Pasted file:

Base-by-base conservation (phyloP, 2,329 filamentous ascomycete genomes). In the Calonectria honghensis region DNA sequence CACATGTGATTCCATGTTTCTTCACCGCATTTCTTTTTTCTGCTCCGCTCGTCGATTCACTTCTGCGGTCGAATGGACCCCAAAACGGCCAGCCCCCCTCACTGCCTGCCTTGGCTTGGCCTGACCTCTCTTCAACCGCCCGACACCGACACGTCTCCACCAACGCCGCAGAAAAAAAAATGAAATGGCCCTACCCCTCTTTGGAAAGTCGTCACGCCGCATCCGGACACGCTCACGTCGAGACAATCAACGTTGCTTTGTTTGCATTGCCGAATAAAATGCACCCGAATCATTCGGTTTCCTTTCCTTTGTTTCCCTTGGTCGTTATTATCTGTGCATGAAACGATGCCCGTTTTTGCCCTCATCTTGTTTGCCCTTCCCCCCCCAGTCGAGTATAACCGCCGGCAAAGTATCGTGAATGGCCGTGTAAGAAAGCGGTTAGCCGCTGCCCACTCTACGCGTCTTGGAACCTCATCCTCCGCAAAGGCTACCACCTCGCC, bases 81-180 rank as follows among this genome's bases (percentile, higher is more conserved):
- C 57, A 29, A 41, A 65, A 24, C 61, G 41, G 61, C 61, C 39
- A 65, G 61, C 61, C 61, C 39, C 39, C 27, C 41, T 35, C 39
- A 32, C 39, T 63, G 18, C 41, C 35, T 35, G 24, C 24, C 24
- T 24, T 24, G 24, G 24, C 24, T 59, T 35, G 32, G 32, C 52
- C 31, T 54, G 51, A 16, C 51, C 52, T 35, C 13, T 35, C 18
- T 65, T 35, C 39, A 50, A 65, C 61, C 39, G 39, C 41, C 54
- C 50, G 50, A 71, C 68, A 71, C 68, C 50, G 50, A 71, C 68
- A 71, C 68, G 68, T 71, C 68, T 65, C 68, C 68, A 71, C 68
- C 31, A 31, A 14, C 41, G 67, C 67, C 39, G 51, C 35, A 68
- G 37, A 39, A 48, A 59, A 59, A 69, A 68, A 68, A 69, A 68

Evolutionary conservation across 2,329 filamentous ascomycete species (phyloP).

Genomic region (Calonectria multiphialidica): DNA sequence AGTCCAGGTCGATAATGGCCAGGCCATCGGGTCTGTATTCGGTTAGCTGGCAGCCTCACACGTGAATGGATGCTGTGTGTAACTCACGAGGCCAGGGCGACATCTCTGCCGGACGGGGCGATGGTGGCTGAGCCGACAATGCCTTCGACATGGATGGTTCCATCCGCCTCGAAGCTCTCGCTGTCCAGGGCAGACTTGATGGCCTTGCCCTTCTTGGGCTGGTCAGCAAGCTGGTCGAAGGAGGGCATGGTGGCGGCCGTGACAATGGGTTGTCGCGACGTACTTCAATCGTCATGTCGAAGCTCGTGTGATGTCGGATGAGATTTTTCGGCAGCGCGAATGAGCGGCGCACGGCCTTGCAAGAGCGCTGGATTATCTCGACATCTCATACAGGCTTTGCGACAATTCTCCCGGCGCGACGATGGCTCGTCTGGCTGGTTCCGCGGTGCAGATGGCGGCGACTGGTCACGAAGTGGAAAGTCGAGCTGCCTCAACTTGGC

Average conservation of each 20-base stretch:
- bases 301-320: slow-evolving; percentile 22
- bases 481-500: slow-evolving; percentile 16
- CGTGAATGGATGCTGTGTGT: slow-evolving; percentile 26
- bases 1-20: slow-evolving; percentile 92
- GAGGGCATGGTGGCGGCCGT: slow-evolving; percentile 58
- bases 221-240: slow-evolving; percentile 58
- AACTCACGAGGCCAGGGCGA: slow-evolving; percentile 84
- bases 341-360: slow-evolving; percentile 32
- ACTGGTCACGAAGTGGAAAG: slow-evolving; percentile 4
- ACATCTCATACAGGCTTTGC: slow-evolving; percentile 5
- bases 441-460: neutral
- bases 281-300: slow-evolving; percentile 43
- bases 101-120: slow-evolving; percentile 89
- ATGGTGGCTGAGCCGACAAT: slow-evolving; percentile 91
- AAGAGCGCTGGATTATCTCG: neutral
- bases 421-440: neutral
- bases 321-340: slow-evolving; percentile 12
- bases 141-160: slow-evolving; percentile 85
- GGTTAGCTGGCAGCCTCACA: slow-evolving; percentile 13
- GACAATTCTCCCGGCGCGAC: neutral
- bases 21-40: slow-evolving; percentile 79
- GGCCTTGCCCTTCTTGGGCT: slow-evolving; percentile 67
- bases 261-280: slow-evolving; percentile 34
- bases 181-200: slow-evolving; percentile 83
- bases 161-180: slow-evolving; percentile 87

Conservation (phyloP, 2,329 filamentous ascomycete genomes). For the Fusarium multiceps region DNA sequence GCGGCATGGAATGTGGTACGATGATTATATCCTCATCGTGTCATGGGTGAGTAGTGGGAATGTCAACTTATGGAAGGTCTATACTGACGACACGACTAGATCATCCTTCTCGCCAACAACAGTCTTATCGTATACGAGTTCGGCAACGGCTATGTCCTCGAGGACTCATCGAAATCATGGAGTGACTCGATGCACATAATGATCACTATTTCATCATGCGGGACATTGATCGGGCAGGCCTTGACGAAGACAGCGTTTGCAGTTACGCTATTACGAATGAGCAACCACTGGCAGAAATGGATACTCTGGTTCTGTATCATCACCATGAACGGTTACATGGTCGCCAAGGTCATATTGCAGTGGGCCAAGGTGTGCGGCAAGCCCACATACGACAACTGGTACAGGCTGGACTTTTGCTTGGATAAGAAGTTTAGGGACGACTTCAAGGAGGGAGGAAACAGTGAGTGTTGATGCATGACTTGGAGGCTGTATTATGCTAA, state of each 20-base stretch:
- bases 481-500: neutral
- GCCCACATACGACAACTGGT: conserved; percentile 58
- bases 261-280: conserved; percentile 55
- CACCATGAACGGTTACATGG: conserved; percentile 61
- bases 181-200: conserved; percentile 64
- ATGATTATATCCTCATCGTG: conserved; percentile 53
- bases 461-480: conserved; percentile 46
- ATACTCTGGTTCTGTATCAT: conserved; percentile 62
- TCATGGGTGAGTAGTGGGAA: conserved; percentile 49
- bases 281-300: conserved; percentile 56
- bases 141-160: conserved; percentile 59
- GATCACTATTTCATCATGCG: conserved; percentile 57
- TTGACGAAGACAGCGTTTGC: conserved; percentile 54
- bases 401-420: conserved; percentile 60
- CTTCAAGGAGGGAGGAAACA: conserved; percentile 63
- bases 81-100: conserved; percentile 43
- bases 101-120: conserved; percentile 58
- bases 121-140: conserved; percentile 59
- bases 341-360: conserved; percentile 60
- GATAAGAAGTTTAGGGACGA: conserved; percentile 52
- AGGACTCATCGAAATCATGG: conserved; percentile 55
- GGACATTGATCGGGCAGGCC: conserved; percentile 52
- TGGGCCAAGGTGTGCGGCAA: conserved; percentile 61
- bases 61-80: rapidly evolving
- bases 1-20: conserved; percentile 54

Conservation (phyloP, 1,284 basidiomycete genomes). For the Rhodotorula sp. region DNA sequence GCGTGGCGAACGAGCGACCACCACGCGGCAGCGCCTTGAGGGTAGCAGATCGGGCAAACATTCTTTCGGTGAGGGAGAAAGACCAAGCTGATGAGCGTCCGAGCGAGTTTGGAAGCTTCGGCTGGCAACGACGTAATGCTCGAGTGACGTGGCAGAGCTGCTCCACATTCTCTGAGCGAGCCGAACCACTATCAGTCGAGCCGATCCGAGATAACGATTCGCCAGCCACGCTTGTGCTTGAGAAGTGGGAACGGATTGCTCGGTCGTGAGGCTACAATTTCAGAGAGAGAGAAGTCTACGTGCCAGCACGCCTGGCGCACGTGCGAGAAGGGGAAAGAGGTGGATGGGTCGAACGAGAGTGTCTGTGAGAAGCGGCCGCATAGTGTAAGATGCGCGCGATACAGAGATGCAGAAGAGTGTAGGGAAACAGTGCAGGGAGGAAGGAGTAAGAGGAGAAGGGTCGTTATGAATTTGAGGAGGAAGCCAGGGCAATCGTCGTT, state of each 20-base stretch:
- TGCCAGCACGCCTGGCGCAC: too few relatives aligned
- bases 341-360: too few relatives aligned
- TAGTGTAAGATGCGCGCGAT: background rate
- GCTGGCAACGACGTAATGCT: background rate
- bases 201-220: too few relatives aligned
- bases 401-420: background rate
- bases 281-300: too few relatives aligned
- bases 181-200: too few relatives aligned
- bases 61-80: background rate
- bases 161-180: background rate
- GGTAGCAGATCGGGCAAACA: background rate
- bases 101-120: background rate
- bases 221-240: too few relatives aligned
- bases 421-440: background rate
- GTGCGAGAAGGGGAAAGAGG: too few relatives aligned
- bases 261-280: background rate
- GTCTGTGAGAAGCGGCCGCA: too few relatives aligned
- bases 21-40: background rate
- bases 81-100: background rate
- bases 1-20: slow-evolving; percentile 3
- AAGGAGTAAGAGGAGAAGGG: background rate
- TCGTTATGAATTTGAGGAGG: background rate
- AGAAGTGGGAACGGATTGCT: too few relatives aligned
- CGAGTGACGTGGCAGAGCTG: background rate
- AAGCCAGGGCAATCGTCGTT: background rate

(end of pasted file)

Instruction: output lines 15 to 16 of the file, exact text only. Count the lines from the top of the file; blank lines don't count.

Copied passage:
- bases 301-320: slow-evolving; percentile 22
- bases 481-500: slow-evolving; percentile 16